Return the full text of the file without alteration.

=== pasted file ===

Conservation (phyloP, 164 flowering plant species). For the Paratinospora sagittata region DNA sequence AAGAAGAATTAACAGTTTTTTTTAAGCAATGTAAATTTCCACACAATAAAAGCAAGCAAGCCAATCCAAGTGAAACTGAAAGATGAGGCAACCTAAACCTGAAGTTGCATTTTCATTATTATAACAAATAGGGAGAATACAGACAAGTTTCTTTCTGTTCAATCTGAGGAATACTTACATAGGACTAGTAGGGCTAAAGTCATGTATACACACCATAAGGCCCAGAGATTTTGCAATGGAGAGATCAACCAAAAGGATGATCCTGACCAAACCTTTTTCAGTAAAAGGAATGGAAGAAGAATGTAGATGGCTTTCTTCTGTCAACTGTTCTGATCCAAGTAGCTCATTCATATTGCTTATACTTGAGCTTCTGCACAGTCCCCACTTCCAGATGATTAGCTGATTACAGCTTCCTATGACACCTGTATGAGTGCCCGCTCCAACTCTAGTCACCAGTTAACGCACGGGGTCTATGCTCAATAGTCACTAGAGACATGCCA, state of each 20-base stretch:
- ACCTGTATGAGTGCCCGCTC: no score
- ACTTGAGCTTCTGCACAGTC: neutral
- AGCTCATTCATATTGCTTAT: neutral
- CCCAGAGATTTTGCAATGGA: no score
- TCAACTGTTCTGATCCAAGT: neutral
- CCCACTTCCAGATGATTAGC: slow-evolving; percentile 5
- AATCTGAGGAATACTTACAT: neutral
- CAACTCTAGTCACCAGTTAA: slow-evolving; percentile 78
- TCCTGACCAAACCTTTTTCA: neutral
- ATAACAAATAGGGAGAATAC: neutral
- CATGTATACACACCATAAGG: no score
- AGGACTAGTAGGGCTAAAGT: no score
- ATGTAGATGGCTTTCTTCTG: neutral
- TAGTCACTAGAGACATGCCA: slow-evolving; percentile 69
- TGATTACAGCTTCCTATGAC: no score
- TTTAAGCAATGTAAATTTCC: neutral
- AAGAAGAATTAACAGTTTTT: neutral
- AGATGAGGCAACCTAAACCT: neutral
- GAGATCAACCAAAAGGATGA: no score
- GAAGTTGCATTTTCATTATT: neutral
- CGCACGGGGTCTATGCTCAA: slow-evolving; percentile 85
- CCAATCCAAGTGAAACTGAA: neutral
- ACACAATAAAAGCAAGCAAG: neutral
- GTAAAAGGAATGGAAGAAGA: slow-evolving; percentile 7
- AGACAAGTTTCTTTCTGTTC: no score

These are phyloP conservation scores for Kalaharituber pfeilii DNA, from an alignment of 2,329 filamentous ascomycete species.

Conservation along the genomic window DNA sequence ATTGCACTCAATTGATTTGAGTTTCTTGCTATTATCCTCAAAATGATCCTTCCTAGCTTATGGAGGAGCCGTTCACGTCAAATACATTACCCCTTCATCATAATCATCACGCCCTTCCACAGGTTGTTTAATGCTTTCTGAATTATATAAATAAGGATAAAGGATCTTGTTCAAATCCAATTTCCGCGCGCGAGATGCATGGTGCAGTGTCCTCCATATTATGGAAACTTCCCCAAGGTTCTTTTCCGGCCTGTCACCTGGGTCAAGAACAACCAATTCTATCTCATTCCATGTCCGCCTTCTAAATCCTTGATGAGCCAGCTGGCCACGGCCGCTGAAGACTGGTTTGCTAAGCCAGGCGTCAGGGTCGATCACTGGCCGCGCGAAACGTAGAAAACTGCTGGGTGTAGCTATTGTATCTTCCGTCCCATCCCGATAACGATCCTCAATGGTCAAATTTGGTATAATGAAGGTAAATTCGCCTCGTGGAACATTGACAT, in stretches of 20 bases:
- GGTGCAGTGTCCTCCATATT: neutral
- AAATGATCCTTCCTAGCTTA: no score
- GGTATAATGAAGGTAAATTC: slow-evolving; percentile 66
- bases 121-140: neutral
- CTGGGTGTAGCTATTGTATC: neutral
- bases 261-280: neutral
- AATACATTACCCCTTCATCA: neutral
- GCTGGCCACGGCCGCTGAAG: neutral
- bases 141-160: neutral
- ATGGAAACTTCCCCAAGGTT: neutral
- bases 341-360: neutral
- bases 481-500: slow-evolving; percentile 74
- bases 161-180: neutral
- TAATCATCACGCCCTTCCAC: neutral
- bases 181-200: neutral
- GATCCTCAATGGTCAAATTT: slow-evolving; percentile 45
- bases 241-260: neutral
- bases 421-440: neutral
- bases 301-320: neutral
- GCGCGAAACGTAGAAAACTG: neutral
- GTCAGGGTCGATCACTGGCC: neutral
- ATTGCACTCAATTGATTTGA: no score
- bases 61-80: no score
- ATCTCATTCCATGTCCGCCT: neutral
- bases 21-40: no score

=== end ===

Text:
Conservation (phyloP, 164 flowering plant species). For the Paratinospora sagittata region DNA sequence AAGAAGAATTAACAGTTTTTTTTAAGCAATGTAAATTTCCACACAATAAAAGCAAGCAAGCCAATCCAAGTGAAACTGAAAGATGAGGCAACCTAAACCTGAAGTTGCATTTTCATTATTATAACAAATAGGGAGAATACAGACAAGTTTCTTTCTGTTCAATCTGAGGAATACTTACATAGGACTAGTAGGGCTAAAGTCATGTATACACACCATAAGGCCCAGAGATTTTGCAATGGAGAGATCAACCAAAAGGATGATCCTGACCAAACCTTTTTCAGTAAAAGGAATGGAAGAAGAATGTAGATGGCTTTCTTCTGTCAACTGTTCTGATCCAAGTAGCTCATTCATATTGCTTATACTTGAGCTTCTGCACAGTCCCCACTTCCAGATGATTAGCTGATTACAGCTTCCTATGACACCTGTATGAGTGCCCGCTCCAACTCTAGTCACCAGTTAACGCACGGGGTCTATGCTCAATAGTCACTAGAGACATGCCA, state of each 20-base stretch:
- ACCTGTATGAGTGCCCGCTC: no score
- ACTTGAGCTTCTGCACAGTC: neutral
- AGCTCATTCATATTGCTTAT: neutral
- CCCAGAGATTTTGCAATGGA: no score
- TCAACTGTTCTGATCCAAGT: neutral
- CCCACTTCCAGATGATTAGC: slow-evolving; percentile 5
- AATCTGAGGAATACTTACAT: neutral
- CAACTCTAGTCACCAGTTAA: slow-evolving; percentile 78
- TCCTGACCAAACCTTTTTCA: neutral
- ATAACAAATAGGGAGAATAC: neutral
- CATGTATACACACCATAAGG: no score
- AGGACTAGTAGGGCTAAAGT: no score
- ATGTAGATGGCTTTCTTCTG: neutral
- TAGTCACTAGAGACATGCCA: slow-evolving; percentile 69
- TGATTACAGCTTCCTATGAC: no score
- TTTAAGCAATGTAAATTTCC: neutral
- AAGAAGAATTAACAGTTTTT: neutral
- AGATGAGGCAACCTAAACCT: neutral
- GAGATCAACCAAAAGGATGA: no score
- GAAGTTGCATTTTCATTATT: neutral
- CGCACGGGGTCTATGCTCAA: slow-evolving; percentile 85
- CCAATCCAAGTGAAACTGAA: neutral
- ACACAATAAAAGCAAGCAAG: neutral
- GTAAAAGGAATGGAAGAAGA: slow-evolving; percentile 7
- AGACAAGTTTCTTTCTGTTC: no score

These are phyloP conservation scores for Kalaharituber pfeilii DNA, from an alignment of 2,329 filamentous ascomycete species.

Conservation along the genomic window DNA sequence ATTGCACTCAATTGATTTGAGTTTCTTGCTATTATCCTCAAAATGATCCTTCCTAGCTTATGGAGGAGCCGTTCACGTCAAATACATTACCCCTTCATCATAATCATCACGCCCTTCCACAGGTTGTTTAATGCTTTCTGAATTATATAAATAAGGATAAAGGATCTTGTTCAAATCCAATTTCCGCGCGCGAGATGCATGGTGCAGTGTCCTCCATATTATGGAAACTTCCCCAAGGTTCTTTTCCGGCCTGTCACCTGGGTCAAGAACAACCAATTCTATCTCATTCCATGTCCGCCTTCTAAATCCTTGATGAGCCAGCTGGCCACGGCCGCTGAAGACTGGTTTGCTAAGCCAGGCGTCAGGGTCGATCACTGGCCGCGCGAAACGTAGAAAACTGCTGGGTGTAGCTATTGTATCTTCCGTCCCATCCCGATAACGATCCTCAATGGTCAAATTTGGTATAATGAAGGTAAATTCGCCTCGTGGAACATTGACAT, in stretches of 20 bases:
- GGTGCAGTGTCCTCCATATT: neutral
- AAATGATCCTTCCTAGCTTA: no score
- GGTATAATGAAGGTAAATTC: slow-evolving; percentile 66
- bases 121-140: neutral
- CTGGGTGTAGCTATTGTATC: neutral
- bases 261-280: neutral
- AATACATTACCCCTTCATCA: neutral
- GCTGGCCACGGCCGCTGAAG: neutral
- bases 141-160: neutral
- ATGGAAACTTCCCCAAGGTT: neutral
- bases 341-360: neutral
- bases 481-500: slow-evolving; percentile 74
- bases 161-180: neutral
- TAATCATCACGCCCTTCCAC: neutral
- bases 181-200: neutral
- GATCCTCAATGGTCAAATTT: slow-evolving; percentile 45
- bases 241-260: neutral
- bases 421-440: neutral
- bases 301-320: neutral
- GCGCGAAACGTAGAAAACTG: neutral
- GTCAGGGTCGATCACTGGCC: neutral
- ATTGCACTCAATTGATTTGA: no score
- bases 61-80: no score
- ATCTCATTCCATGTCCGCCT: neutral
- bases 21-40: no score